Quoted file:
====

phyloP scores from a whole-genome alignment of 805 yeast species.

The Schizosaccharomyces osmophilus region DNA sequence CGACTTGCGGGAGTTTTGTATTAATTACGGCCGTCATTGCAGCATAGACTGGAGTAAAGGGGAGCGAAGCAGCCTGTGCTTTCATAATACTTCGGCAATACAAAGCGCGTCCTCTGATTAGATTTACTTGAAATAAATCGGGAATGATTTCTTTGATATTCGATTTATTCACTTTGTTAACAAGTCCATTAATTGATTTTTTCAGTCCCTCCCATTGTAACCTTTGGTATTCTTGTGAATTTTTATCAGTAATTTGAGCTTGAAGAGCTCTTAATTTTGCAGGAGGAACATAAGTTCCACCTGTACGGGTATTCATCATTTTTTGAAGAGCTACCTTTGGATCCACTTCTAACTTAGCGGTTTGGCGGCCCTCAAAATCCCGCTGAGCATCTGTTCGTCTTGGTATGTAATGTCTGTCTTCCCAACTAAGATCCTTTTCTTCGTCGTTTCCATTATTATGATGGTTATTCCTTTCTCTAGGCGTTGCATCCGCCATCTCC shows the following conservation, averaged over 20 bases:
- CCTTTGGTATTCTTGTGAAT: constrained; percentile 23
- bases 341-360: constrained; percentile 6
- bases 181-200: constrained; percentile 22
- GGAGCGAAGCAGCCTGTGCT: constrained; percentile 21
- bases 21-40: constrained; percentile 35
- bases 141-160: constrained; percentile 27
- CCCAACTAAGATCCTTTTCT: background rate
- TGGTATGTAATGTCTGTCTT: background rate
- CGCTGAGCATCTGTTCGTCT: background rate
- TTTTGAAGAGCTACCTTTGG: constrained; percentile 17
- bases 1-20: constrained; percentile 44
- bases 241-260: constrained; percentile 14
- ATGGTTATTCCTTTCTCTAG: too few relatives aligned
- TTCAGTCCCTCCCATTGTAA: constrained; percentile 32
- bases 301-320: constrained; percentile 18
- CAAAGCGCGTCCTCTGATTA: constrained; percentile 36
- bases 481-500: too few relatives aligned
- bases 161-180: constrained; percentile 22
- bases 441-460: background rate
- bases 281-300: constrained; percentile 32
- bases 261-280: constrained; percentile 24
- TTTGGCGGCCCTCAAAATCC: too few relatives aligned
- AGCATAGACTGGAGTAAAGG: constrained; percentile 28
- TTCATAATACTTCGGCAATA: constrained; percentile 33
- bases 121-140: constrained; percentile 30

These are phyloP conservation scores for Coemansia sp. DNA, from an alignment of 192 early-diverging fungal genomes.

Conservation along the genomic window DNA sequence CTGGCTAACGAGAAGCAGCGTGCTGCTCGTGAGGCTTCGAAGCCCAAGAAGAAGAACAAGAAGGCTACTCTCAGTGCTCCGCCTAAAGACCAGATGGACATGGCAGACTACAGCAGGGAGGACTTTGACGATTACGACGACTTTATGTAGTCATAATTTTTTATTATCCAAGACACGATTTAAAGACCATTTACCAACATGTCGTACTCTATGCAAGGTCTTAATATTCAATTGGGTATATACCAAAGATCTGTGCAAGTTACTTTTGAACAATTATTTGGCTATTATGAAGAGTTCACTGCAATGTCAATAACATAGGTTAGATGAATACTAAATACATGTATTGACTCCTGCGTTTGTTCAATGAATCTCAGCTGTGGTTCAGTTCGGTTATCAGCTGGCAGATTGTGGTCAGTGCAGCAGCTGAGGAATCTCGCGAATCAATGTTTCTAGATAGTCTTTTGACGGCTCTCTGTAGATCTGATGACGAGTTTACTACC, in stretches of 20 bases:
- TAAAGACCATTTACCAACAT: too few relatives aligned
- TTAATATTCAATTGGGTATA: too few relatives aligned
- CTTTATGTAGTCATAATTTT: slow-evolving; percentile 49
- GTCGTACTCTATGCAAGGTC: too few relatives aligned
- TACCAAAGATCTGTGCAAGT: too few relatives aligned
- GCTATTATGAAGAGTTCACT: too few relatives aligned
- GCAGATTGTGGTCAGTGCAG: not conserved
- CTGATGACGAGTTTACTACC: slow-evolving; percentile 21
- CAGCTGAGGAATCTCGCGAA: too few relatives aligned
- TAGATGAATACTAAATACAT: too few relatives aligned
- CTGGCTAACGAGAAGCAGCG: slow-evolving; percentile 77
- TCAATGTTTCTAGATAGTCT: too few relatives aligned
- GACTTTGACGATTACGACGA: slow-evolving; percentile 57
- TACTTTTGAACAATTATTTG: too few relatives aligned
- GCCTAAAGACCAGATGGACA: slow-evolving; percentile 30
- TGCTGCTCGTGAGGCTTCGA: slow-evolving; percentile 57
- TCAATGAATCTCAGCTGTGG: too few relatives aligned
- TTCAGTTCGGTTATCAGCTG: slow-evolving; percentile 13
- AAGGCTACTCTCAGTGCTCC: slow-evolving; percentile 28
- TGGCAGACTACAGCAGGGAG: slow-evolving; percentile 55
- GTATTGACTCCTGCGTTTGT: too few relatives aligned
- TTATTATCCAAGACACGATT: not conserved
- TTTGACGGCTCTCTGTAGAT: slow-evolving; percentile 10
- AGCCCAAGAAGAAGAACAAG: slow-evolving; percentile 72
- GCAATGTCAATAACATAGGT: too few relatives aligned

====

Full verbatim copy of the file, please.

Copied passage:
phyloP scores from a whole-genome alignment of 805 yeast species.

The Schizosaccharomyces osmophilus region DNA sequence CGACTTGCGGGAGTTTTGTATTAATTACGGCCGTCATTGCAGCATAGACTGGAGTAAAGGGGAGCGAAGCAGCCTGTGCTTTCATAATACTTCGGCAATACAAAGCGCGTCCTCTGATTAGATTTACTTGAAATAAATCGGGAATGATTTCTTTGATATTCGATTTATTCACTTTGTTAACAAGTCCATTAATTGATTTTTTCAGTCCCTCCCATTGTAACCTTTGGTATTCTTGTGAATTTTTATCAGTAATTTGAGCTTGAAGAGCTCTTAATTTTGCAGGAGGAACATAAGTTCCACCTGTACGGGTATTCATCATTTTTTGAAGAGCTACCTTTGGATCCACTTCTAACTTAGCGGTTTGGCGGCCCTCAAAATCCCGCTGAGCATCTGTTCGTCTTGGTATGTAATGTCTGTCTTCCCAACTAAGATCCTTTTCTTCGTCGTTTCCATTATTATGATGGTTATTCCTTTCTCTAGGCGTTGCATCCGCCATCTCC shows the following conservation, averaged over 20 bases:
- CCTTTGGTATTCTTGTGAAT: constrained; percentile 23
- bases 341-360: constrained; percentile 6
- bases 181-200: constrained; percentile 22
- GGAGCGAAGCAGCCTGTGCT: constrained; percentile 21
- bases 21-40: constrained; percentile 35
- bases 141-160: constrained; percentile 27
- CCCAACTAAGATCCTTTTCT: background rate
- TGGTATGTAATGTCTGTCTT: background rate
- CGCTGAGCATCTGTTCGTCT: background rate
- TTTTGAAGAGCTACCTTTGG: constrained; percentile 17
- bases 1-20: constrained; percentile 44
- bases 241-260: constrained; percentile 14
- ATGGTTATTCCTTTCTCTAG: too few relatives aligned
- TTCAGTCCCTCCCATTGTAA: constrained; percentile 32
- bases 301-320: constrained; percentile 18
- CAAAGCGCGTCCTCTGATTA: constrained; percentile 36
- bases 481-500: too few relatives aligned
- bases 161-180: constrained; percentile 22
- bases 441-460: background rate
- bases 281-300: constrained; percentile 32
- bases 261-280: constrained; percentile 24
- TTTGGCGGCCCTCAAAATCC: too few relatives aligned
- AGCATAGACTGGAGTAAAGG: constrained; percentile 28
- TTCATAATACTTCGGCAATA: constrained; percentile 33
- bases 121-140: constrained; percentile 30

These are phyloP conservation scores for Coemansia sp. DNA, from an alignment of 192 early-diverging fungal genomes.

Conservation along the genomic window DNA sequence CTGGCTAACGAGAAGCAGCGTGCTGCTCGTGAGGCTTCGAAGCCCAAGAAGAAGAACAAGAAGGCTACTCTCAGTGCTCCGCCTAAAGACCAGATGGACATGGCAGACTACAGCAGGGAGGACTTTGACGATTACGACGACTTTATGTAGTCATAATTTTTTATTATCCAAGACACGATTTAAAGACCATTTACCAACATGTCGTACTCTATGCAAGGTCTTAATATTCAATTGGGTATATACCAAAGATCTGTGCAAGTTACTTTTGAACAATTATTTGGCTATTATGAAGAGTTCACTGCAATGTCAATAACATAGGTTAGATGAATACTAAATACATGTATTGACTCCTGCGTTTGTTCAATGAATCTCAGCTGTGGTTCAGTTCGGTTATCAGCTGGCAGATTGTGGTCAGTGCAGCAGCTGAGGAATCTCGCGAATCAATGTTTCTAGATAGTCTTTTGACGGCTCTCTGTAGATCTGATGACGAGTTTACTACC, in stretches of 20 bases:
- TAAAGACCATTTACCAACAT: too few relatives aligned
- TTAATATTCAATTGGGTATA: too few relatives aligned
- CTTTATGTAGTCATAATTTT: slow-evolving; percentile 49
- GTCGTACTCTATGCAAGGTC: too few relatives aligned
- TACCAAAGATCTGTGCAAGT: too few relatives aligned
- GCTATTATGAAGAGTTCACT: too few relatives aligned
- GCAGATTGTGGTCAGTGCAG: not conserved
- CTGATGACGAGTTTACTACC: slow-evolving; percentile 21
- CAGCTGAGGAATCTCGCGAA: too few relatives aligned
- TAGATGAATACTAAATACAT: too few relatives aligned
- CTGGCTAACGAGAAGCAGCG: slow-evolving; percentile 77
- TCAATGTTTCTAGATAGTCT: too few relatives aligned
- GACTTTGACGATTACGACGA: slow-evolving; percentile 57
- TACTTTTGAACAATTATTTG: too few relatives aligned
- GCCTAAAGACCAGATGGACA: slow-evolving; percentile 30
- TGCTGCTCGTGAGGCTTCGA: slow-evolving; percentile 57
- TCAATGAATCTCAGCTGTGG: too few relatives aligned
- TTCAGTTCGGTTATCAGCTG: slow-evolving; percentile 13
- AAGGCTACTCTCAGTGCTCC: slow-evolving; percentile 28
- TGGCAGACTACAGCAGGGAG: slow-evolving; percentile 55
- GTATTGACTCCTGCGTTTGT: too few relatives aligned
- TTATTATCCAAGACACGATT: not conserved
- TTTGACGGCTCTCTGTAGAT: slow-evolving; percentile 10
- AGCCCAAGAAGAAGAACAAG: slow-evolving; percentile 72
- GCAATGTCAATAACATAGGT: too few relatives aligned